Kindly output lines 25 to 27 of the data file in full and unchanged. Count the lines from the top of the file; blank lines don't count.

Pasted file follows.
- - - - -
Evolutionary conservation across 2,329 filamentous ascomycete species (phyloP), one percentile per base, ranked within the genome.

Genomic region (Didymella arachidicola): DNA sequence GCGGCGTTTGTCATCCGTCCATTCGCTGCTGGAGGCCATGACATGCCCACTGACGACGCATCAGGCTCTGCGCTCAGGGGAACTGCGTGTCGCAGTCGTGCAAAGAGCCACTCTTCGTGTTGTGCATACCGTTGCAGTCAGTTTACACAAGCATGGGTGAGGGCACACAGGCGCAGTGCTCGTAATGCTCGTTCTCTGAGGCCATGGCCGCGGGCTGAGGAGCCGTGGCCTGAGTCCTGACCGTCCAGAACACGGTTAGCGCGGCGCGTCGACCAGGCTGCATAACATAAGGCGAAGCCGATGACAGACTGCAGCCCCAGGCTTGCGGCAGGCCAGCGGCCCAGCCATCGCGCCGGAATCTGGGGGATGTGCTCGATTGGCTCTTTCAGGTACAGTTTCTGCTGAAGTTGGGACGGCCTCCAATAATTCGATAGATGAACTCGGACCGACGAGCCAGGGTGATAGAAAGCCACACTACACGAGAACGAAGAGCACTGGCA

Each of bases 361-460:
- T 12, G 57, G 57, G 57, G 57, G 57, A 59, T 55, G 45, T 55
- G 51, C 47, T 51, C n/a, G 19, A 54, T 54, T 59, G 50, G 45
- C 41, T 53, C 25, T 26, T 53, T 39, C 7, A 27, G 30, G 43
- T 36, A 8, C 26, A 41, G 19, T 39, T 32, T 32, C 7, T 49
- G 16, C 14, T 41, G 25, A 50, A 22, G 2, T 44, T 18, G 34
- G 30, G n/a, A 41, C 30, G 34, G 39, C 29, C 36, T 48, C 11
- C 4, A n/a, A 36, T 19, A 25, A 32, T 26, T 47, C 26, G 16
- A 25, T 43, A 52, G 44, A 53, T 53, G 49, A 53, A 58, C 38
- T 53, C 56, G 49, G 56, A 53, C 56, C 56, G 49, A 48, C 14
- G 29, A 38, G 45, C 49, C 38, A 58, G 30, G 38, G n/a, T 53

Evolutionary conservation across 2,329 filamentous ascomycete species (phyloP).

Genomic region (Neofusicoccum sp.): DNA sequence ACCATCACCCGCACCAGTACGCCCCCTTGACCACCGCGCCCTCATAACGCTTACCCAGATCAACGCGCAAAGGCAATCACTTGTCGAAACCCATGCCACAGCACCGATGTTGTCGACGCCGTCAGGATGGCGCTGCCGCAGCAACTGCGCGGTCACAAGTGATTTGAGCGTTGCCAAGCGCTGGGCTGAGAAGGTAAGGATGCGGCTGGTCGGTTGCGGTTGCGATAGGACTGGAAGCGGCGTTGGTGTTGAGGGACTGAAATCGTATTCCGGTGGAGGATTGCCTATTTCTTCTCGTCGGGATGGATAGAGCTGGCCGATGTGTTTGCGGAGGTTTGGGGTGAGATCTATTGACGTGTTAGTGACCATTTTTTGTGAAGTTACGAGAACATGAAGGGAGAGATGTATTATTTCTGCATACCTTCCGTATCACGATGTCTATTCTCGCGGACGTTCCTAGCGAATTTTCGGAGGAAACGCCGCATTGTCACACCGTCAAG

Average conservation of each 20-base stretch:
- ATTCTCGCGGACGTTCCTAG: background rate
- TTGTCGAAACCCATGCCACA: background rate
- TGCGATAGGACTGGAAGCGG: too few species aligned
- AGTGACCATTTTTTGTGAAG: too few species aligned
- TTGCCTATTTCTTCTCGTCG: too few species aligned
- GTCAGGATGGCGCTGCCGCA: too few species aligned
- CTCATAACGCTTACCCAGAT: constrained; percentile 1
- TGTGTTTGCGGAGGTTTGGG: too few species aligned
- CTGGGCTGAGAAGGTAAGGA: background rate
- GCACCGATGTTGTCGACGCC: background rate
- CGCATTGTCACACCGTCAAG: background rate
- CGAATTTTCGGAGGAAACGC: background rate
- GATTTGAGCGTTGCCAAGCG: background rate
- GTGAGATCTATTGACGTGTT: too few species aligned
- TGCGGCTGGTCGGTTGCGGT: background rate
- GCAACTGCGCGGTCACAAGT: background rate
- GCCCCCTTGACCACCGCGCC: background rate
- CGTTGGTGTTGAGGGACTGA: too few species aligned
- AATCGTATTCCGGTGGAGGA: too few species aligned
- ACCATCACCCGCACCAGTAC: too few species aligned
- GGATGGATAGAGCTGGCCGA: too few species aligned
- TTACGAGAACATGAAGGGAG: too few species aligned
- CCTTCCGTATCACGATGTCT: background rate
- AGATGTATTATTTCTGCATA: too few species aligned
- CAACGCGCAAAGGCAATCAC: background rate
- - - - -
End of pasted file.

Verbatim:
- CTGGGCTGAGAAGGTAAGGA: background rate
- GCACCGATGTTGTCGACGCC: background rate
- CGCATTGTCACACCGTCAAG: background rate